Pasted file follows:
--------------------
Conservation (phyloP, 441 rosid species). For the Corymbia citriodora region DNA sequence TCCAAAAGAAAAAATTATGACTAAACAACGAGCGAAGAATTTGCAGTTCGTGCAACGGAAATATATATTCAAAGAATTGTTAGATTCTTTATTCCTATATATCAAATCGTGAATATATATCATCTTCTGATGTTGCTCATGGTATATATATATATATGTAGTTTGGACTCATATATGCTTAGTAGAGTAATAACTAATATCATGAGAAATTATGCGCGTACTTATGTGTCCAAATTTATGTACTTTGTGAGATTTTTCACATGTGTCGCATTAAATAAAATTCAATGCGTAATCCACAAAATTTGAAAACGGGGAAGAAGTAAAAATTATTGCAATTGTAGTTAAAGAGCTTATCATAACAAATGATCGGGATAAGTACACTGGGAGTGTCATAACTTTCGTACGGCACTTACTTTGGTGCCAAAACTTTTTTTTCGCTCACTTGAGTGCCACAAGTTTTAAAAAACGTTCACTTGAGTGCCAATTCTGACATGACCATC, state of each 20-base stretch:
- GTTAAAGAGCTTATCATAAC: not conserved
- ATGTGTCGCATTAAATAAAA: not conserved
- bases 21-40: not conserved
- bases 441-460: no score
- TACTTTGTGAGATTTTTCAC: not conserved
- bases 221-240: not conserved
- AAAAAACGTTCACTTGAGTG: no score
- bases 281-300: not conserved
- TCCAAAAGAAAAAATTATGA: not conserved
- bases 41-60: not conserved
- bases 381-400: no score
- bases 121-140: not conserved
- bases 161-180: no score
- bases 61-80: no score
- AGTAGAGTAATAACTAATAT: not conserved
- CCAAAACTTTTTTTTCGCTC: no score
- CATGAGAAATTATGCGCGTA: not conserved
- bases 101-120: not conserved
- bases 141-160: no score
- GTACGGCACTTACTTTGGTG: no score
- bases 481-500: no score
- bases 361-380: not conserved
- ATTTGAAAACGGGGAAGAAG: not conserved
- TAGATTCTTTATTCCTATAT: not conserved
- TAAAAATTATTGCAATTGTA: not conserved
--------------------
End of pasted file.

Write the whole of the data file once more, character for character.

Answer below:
Conservation (phyloP, 441 rosid species). For the Corymbia citriodora region DNA sequence TCCAAAAGAAAAAATTATGACTAAACAACGAGCGAAGAATTTGCAGTTCGTGCAACGGAAATATATATTCAAAGAATTGTTAGATTCTTTATTCCTATATATCAAATCGTGAATATATATCATCTTCTGATGTTGCTCATGGTATATATATATATATGTAGTTTGGACTCATATATGCTTAGTAGAGTAATAACTAATATCATGAGAAATTATGCGCGTACTTATGTGTCCAAATTTATGTACTTTGTGAGATTTTTCACATGTGTCGCATTAAATAAAATTCAATGCGTAATCCACAAAATTTGAAAACGGGGAAGAAGTAAAAATTATTGCAATTGTAGTTAAAGAGCTTATCATAACAAATGATCGGGATAAGTACACTGGGAGTGTCATAACTTTCGTACGGCACTTACTTTGGTGCCAAAACTTTTTTTTCGCTCACTTGAGTGCCACAAGTTTTAAAAAACGTTCACTTGAGTGCCAATTCTGACATGACCATC, state of each 20-base stretch:
- GTTAAAGAGCTTATCATAAC: not conserved
- ATGTGTCGCATTAAATAAAA: not conserved
- bases 21-40: not conserved
- bases 441-460: no score
- TACTTTGTGAGATTTTTCAC: not conserved
- bases 221-240: not conserved
- AAAAAACGTTCACTTGAGTG: no score
- bases 281-300: not conserved
- TCCAAAAGAAAAAATTATGA: not conserved
- bases 41-60: not conserved
- bases 381-400: no score
- bases 121-140: not conserved
- bases 161-180: no score
- bases 61-80: no score
- AGTAGAGTAATAACTAATAT: not conserved
- CCAAAACTTTTTTTTCGCTC: no score
- CATGAGAAATTATGCGCGTA: not conserved
- bases 101-120: not conserved
- bases 141-160: no score
- GTACGGCACTTACTTTGGTG: no score
- bases 481-500: no score
- bases 361-380: not conserved
- ATTTGAAAACGGGGAAGAAG: not conserved
- TAGATTCTTTATTCCTATAT: not conserved
- TAAAAATTATTGCAATTGTA: not conserved